Ghoniem's models will incorporate estimated population flows into Qatar by fans from various nations and regions during the 2022 World Cup Tournament.
Funded by the state-run Qatar Foundation, Ghoniem is focusing on Qatar's transportation and lodging systems. "We hope to determine what mix of lodging and transportation will offer the most efficient, least congested movement of people and resources," notes Ghoniem. "To do that, we will create models and run simulations with alternative transportation modes and routing. We'll also incorporate different scenarios, including time of day, date, and probable demand for specific games."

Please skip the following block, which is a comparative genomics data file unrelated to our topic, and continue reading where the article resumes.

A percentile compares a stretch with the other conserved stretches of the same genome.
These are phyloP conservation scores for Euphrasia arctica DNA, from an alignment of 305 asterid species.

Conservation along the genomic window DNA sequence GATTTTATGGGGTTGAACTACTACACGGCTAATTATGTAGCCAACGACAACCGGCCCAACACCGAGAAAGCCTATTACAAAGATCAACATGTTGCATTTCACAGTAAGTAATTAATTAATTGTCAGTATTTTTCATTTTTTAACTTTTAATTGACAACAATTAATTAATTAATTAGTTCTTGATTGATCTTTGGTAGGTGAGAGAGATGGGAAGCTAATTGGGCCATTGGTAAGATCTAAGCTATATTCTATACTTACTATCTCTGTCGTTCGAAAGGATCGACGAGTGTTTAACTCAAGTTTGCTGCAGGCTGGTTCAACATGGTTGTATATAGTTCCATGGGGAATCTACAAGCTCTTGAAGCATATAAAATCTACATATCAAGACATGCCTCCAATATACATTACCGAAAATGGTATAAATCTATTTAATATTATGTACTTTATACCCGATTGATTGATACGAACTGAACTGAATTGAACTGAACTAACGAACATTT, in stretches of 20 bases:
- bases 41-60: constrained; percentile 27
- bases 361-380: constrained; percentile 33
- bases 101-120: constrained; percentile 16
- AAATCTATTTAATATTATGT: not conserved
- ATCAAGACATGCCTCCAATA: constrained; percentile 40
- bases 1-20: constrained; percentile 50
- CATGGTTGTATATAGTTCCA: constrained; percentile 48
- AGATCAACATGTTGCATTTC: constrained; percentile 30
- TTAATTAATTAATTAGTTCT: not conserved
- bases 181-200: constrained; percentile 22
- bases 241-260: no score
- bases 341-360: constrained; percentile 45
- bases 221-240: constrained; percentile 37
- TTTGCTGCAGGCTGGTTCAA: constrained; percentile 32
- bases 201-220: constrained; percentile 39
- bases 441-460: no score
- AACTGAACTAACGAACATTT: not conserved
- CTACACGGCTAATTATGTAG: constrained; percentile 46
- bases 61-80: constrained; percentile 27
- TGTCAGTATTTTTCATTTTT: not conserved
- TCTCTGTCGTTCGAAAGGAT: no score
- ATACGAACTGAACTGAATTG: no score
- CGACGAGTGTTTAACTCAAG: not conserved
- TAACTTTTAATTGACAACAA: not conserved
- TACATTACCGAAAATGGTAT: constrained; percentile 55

Qatar is investing $200 billion on transport and tourism infrastructure through 2022, Ghoniem observes. Qatar proposed 12 stadiums, seven of them in the capital, Doha. Like previous Cup hosts, Qatar's venues extend beyond the capital city. But owing to the kingdom's diminutive land mass and concentrated population, all of the stadiums will be within a 37-mile radius. This will pose added congestion challenges.
Getting a handle on such questions will entail extensive mining of historical data. For this, Ghoniem is turning to FIFA, its national committees, and national tourism offices. He also plans to incorporate data from next summer's FIFA Cup in Brazil into his models. And he is partnering with researchers at Qatar University, which now houses a FIFA office.
Isenberg School of Management